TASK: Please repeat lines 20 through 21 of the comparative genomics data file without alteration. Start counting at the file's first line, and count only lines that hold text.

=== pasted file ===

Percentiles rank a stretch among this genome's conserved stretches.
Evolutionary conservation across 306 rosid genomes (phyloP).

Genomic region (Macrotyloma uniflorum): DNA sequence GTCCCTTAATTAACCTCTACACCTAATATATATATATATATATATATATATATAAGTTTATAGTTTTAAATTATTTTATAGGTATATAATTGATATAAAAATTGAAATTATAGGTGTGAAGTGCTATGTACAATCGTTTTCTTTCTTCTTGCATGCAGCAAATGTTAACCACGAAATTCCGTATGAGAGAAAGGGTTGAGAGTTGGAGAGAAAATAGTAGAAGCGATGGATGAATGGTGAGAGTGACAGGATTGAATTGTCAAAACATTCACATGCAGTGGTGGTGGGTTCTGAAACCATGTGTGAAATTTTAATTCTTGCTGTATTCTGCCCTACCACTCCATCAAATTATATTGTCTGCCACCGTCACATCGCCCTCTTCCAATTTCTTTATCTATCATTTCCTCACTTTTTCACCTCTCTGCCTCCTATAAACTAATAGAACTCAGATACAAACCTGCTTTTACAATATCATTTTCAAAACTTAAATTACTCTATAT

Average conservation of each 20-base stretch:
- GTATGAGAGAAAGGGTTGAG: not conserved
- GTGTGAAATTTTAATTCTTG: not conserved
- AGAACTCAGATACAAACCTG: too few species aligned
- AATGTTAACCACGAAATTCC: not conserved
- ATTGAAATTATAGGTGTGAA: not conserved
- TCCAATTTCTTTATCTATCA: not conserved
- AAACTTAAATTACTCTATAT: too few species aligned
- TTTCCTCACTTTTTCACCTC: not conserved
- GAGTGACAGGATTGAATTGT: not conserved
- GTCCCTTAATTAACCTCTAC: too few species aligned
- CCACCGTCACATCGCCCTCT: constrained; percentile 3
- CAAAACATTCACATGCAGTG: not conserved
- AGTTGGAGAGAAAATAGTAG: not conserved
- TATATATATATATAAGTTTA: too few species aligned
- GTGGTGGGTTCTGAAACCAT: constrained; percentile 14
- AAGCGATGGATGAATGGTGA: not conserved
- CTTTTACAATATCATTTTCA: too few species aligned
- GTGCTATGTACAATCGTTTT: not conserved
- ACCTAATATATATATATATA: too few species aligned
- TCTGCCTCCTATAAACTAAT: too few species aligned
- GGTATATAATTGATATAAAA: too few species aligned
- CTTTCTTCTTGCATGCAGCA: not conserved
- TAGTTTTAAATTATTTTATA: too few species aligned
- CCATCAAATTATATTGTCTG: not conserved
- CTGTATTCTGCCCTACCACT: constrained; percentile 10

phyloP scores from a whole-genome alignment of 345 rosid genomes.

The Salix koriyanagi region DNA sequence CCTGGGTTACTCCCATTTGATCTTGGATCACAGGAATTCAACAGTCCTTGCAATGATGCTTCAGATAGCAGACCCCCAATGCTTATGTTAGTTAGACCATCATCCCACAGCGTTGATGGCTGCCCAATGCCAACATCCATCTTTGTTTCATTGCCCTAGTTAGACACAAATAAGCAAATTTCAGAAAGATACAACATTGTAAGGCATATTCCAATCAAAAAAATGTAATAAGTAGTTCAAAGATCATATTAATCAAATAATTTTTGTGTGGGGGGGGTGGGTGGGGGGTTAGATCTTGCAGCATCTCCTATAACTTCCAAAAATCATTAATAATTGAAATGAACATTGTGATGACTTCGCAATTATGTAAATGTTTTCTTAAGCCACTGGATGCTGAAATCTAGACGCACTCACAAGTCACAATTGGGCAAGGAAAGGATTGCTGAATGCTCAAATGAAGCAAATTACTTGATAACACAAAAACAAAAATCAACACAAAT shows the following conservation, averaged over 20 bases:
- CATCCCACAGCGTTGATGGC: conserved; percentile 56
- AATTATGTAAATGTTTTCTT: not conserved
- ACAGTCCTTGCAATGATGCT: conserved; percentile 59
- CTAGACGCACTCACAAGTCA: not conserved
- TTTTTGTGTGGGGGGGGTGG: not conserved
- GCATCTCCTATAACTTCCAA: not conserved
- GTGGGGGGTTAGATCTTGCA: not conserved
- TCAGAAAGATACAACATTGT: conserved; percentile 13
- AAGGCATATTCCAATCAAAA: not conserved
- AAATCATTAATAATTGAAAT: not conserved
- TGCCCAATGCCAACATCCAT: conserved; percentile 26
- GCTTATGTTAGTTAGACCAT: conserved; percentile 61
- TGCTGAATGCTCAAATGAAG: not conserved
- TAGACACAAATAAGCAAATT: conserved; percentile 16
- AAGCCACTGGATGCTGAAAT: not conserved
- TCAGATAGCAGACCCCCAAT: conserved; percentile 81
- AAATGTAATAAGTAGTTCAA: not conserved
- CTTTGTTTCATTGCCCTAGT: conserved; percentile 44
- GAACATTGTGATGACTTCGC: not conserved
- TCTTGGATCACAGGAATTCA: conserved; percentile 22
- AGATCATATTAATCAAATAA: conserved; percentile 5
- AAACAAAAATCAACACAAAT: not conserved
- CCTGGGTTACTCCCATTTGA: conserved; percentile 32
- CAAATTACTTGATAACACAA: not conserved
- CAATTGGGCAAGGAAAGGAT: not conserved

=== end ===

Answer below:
- AAGCGATGGATGAATGGTGA: not conserved
- CTTTTACAATATCATTTTCA: too few species aligned